I’ve now seen several Visual Q&As and each one has been hugely inspiring. Kim Manley Ort published a post recently in which she answered the same questions as did Nathan Wirth with a series of images rather than words. She calls it a “Visual CV.”
I immediately thought it would be a wonderful exercise in self-awareness. And that is a key ingredient in moving our photography forward — more so than new gear or more courses or new techniques.
But I was concerned that the questions would be hard to answer.
In fact, I was pleasantly surprised at how easily it came together. Once I tapped into my intuitive sense and honoured the feeling of what was the best answer, it just flowed.
It’s the kind of thing that is really beyond thought…the answers just present themselves when you look through your own images. Thought and trying too hard just gets in the way, as it does in life.
Of course our pictures are as much about ourselves as they are about the subject matter — more so, actually…so a little excavation yields great riches. Why not give it a try yourself?
Who are you?
Posted on June 25, 2015
There’s nothing quite like a wine and food festival as a place to savour the tastes of summer. And one held among the vines right in a vineyard on a warm summer solstice eve is sure to be an extra special treat.
So when my sister asked if I would be interested in going along with her to help shoot such an event, I jumped at the chance. She had been asked by one of her clients to photograph the annual TD Tailgate Party that wraps up the Niagara New Vintage Festival.
My sister operates a busy marketing / communications / public relations consulting business (Winestains) in the Niagara area — one of Canada’s preeminent wine regions – and many of her clients are wineries or wine events. She’s always included photography in her social media contracts, but lately, more and more new clients have been asking for her event photography services.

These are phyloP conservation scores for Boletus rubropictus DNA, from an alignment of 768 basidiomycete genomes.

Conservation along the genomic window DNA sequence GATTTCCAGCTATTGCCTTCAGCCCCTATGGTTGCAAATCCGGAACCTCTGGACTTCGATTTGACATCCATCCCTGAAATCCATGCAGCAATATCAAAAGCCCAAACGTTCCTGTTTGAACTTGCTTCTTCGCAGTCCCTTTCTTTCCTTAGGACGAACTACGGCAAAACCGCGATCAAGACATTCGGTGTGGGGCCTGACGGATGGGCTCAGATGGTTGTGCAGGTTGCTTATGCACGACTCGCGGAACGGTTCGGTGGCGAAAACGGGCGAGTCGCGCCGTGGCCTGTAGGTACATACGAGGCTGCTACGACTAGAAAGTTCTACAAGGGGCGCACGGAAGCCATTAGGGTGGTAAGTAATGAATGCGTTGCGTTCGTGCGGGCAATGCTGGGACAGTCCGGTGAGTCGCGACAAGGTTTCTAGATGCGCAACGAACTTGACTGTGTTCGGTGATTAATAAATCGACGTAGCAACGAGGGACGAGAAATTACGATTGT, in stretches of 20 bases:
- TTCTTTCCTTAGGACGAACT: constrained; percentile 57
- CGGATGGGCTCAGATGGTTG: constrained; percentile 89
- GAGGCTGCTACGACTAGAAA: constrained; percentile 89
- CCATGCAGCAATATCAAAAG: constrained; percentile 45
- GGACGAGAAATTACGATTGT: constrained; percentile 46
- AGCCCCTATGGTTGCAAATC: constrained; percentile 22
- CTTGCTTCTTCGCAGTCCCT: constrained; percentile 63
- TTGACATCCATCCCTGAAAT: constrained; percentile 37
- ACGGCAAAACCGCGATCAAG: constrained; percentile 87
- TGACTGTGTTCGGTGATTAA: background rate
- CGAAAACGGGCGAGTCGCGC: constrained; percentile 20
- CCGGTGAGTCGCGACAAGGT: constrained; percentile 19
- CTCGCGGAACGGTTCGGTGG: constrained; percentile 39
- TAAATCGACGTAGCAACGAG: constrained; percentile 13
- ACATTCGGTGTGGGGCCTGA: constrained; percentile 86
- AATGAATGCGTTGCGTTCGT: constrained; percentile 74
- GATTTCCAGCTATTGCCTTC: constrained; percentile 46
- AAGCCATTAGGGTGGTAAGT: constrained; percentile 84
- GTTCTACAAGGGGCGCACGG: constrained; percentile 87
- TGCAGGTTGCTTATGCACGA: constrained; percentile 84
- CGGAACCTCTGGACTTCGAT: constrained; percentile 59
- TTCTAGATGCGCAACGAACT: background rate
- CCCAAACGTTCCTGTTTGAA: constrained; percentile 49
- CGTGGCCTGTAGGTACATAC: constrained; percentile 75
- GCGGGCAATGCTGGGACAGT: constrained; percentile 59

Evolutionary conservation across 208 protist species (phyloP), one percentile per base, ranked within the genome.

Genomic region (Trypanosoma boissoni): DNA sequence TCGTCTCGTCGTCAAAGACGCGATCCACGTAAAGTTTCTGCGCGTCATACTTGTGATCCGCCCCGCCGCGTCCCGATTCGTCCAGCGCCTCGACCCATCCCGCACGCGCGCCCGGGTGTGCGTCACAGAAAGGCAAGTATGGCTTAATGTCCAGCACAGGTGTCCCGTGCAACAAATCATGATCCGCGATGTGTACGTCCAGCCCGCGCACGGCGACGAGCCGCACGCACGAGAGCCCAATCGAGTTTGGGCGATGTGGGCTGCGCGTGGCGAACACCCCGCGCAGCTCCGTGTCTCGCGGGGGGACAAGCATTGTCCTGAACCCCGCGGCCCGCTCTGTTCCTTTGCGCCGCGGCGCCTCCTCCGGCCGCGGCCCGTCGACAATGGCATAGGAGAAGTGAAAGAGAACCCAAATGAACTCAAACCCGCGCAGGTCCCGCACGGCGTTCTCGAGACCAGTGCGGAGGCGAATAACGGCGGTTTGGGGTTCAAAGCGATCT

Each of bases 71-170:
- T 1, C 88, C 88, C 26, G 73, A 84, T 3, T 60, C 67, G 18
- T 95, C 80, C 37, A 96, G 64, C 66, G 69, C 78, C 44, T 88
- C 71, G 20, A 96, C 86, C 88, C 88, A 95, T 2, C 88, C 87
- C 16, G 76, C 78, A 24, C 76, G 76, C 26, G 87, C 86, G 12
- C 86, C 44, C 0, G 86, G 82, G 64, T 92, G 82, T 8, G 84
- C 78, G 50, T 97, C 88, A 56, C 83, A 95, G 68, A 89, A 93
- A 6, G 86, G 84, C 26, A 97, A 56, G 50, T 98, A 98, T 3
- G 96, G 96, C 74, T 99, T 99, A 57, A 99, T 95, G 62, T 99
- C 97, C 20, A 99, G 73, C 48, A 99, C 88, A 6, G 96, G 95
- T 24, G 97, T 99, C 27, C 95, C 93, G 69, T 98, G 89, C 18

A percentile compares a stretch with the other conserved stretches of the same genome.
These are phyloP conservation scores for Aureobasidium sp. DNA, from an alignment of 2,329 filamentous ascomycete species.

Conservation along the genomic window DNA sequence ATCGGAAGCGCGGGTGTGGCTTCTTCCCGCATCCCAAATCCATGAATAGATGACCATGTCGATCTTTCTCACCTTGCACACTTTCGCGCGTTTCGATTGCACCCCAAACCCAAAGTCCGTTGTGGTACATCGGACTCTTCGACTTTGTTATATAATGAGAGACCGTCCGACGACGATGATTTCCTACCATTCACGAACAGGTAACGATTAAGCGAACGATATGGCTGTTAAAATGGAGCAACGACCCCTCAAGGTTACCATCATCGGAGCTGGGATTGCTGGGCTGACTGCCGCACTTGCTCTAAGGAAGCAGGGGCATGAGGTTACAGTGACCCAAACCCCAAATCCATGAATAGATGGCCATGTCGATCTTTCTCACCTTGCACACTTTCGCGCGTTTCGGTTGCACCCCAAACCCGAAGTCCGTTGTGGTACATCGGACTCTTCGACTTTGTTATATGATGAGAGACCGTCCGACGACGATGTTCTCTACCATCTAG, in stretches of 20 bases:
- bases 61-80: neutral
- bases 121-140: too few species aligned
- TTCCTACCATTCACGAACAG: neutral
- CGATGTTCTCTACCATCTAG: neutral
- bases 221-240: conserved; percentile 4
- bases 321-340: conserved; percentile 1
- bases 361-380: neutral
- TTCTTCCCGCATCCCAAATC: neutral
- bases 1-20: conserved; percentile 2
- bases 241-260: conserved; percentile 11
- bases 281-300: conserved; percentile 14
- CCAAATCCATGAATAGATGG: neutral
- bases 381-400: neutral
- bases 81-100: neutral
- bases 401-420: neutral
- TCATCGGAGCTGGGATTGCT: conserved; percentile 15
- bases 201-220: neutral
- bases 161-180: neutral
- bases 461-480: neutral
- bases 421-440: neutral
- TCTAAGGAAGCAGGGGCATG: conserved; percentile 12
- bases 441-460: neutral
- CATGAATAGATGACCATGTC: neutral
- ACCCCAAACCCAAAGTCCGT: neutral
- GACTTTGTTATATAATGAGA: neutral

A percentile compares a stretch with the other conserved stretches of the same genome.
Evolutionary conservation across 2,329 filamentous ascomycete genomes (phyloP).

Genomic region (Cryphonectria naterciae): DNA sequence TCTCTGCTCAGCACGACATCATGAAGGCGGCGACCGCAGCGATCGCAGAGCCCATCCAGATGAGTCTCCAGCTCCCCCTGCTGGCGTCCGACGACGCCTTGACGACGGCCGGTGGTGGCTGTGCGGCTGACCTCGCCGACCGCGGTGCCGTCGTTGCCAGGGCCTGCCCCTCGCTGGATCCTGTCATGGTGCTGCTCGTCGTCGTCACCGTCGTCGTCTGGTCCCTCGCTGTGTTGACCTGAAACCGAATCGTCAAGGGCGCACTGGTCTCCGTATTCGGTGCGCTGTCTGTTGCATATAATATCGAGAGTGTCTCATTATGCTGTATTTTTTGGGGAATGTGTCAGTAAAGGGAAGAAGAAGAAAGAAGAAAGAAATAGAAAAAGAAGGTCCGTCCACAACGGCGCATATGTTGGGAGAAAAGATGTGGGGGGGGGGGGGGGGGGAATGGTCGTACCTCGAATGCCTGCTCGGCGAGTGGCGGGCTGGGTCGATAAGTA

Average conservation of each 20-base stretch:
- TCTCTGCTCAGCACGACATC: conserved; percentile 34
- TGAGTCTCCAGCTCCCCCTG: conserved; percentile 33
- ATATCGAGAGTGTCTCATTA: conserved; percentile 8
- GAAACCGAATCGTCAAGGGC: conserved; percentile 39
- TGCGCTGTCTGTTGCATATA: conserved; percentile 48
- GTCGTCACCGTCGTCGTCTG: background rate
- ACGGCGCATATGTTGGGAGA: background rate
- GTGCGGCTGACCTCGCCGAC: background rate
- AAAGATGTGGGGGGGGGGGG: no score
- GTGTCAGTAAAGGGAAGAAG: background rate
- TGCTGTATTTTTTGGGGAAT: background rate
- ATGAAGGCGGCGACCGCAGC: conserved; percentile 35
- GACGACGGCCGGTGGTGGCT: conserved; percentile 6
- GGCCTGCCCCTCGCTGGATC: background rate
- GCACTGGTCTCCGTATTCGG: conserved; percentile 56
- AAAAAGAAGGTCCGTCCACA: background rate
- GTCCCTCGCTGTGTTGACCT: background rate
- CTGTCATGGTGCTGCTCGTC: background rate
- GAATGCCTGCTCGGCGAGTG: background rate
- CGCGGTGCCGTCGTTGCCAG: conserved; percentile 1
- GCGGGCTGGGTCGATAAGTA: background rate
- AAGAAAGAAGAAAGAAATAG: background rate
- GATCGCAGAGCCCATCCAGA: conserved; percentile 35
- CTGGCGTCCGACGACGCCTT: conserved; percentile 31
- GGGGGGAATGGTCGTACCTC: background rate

We had travelled to southern Ontario to celebrate my sister’s birthday and her anniversary. But pro that she is, when the request came in, she didn’t want to let her clients down, so we decided to make a day of it — combining work with our passion for photography with spending time in each other’s company.
She knows how much I love photography and last year I had taken some shots at a Chardonnay festival we attended with her that she liked and was able to use. But being promoted to number two shooter at a wine event was an exciting new experience for me — one I relished and really learned from.
It struck me afterward that event photography is a bit of a mix of street photography, lifestyle photography and still life, all of which I have tried over the years.
You have to be fast, anticipate well, and shoot quickly (and a lot) in order to catch candid moments with good compositions, as you do in street photography. But you also want to show people in their best light, as you do in lifestyle and portrait photography. No odd expressions or embarrassing moments wanted here!
And wine and food events certainly require some set ups as does still life to showcase the “heroes” and the ambiance. At the back of your mind, you must always remember what the client is looking to convey to their audience through your images (a list of subjects and moods can be helpful) and continually aim to capture that.
We came home tired but happy that night. We had such a great time photographing the happy participants as they spent the evening socializing with friends and sampling new vintages and local favourites from all the winery partners as well as the yummy food offered by local vendors.
The next night was set aside for celebrating my dear sister. And celebrate we did! That is another story.
Posted on June 13, 2015